|Fast-track foreclosure bill approved by House lawmakers
Article Courtesy of The Palm Beach Post
By Kimberly Miller
Published May 1, 2013
Florida lawmakers moved forward on two closely watched housing bills Monday, passing a plan to fast-track foreclosures, and agreeing to spend some of the state’s $200 million National Mortgage Settlement winnings on college dorm fees, Habitat for Humanity and domestic violence centers.
The House passed its plan to hasten the state’s foreclosure process in an 87 to 26 vote that sent it to the Senate for review. The bill, HB 87, has been debated in various forms during four consecutive legislative sessions.
Detractors say much of the language they opposed in the past has been removed, but they remain concerned about certain aspects, including a portion that would give a homeowner only monetary compensation if a home was taken in a fraudulent foreclosure.
“It makes it impossible for a (foreclosure) sale to be undone even if it was the result of a gross error,” foreclosure defense attorney Matt Weidner said after the vote. “It removes a fundamental and essential power that our judicial branch has to undo its own errors.”
House members also tentatively agreed to accept the Senate’s plan on how to spend $200 million that lawmakers snagged from Florida’s share of the $25 billion National Mortgage Settlement. The Senate unanimously approved the proposal Friday. The House could take its official vote today.
The Senate’s plan omits some of the more controversial aspects of the House’s version, including dedicating $45 million for mortgage down payments to assistant state attorneys, public defenders, rural health care workers, including doctors, and teachers in low performing schools.
About $9 million remains in the proposal to pay for two years of dormitory fees for current high school sophomores and juniors from low-income families. Other awards include $5.2 million for court technology to expedite foreclosures, $10 million to legal aid groups, $10 million to domestic violence shelters, $20 million to Habitat for Humanity and $40 million to the State Housing Initiatives Partnership, or SHIP.
SHIP helps very low- to moderate-income residents pay for emergency home repairs, closing costs and home ownership counseling. The House’s plan included no money for SHIP, which angered some members who didn’t think enough was being done to help struggling borrowers avoid foreclosure.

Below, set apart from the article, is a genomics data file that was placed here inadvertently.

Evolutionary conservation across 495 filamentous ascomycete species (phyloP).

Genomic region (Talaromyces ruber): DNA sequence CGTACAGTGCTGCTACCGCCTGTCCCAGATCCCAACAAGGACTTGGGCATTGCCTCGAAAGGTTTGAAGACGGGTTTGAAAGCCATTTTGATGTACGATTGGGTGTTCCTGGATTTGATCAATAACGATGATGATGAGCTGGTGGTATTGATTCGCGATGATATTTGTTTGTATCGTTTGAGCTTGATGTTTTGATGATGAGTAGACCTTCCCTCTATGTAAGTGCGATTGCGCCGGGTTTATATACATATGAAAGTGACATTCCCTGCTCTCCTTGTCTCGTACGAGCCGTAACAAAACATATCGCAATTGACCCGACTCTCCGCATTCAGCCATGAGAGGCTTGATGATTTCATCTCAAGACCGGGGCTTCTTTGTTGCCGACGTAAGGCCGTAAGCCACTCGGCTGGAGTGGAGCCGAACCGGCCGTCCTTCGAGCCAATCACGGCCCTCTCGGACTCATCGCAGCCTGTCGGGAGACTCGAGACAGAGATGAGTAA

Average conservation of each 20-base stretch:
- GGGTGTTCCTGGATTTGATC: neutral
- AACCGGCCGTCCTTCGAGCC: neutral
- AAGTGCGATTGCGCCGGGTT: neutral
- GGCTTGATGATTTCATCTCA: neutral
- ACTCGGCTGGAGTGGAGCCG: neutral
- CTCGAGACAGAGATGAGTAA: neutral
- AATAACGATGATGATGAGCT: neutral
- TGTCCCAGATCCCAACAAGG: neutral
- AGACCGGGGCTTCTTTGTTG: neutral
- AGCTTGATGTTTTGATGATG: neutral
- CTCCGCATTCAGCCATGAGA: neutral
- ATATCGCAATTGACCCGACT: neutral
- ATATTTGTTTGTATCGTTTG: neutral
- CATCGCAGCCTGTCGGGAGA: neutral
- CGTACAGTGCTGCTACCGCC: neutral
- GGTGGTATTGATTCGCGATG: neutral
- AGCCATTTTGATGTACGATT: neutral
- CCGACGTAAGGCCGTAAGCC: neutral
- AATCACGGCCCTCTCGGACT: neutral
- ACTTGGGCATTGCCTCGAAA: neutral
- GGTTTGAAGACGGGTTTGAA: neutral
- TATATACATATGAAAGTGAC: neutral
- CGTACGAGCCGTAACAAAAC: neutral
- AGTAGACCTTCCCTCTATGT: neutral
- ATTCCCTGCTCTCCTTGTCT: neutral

“These are good and reputable programs, but those dollars are to be used to keep people in their homes,” said Rep. Mike Fasano, R-New Port Richey, during a March committee meeting where he tried to amend the House bill to add money for SHIP.
SHIP is financed by documentary-stamp tax collections and administered by local municipalities. Palm Beach County would receive an estimated $7.5 million in SHIP dollars next year if the full fund — about $140 million — is left intact, according to the Florida Housing Coalition. Boca Raton, Boynton Beach, Delray Beach and West Palm Beach would receive a combined $2.36 million.
There was no debate Monday against accepting the Senate’s plan, SB 1852, to spend the $200 million.
The same can’t be said for the fast-track foreclosure bill, which prompted about 10 House members to speak.
Bill proponents, including sponsor Kathleen Passidomo, R- Naples, pointed to such homeowner protections as a reduction in the number of years a bank can pursue a deficiency judgment from five to one. Also, banks are required to have proof of ownership upfront or face sanctions.
But the bill also allows banks to call for a “show cause” order in cases where the property isn’t homesteaded. That means the homeowner would have to prove why the judge shouldn’t enter a foreclosure judgment immediately if the bank’s paperwork is properly documented.
“The thing that keeps me from getting to a ‘yes’ on this bill is the part that restricts due process rights,” said Rep. Joe Saunders, D-Orlando.
The House and Senate foreclosure plans differ slightly. The House removed a provision that would use more senior and retired judges to hear foreclosure cases while the Senate still has that language.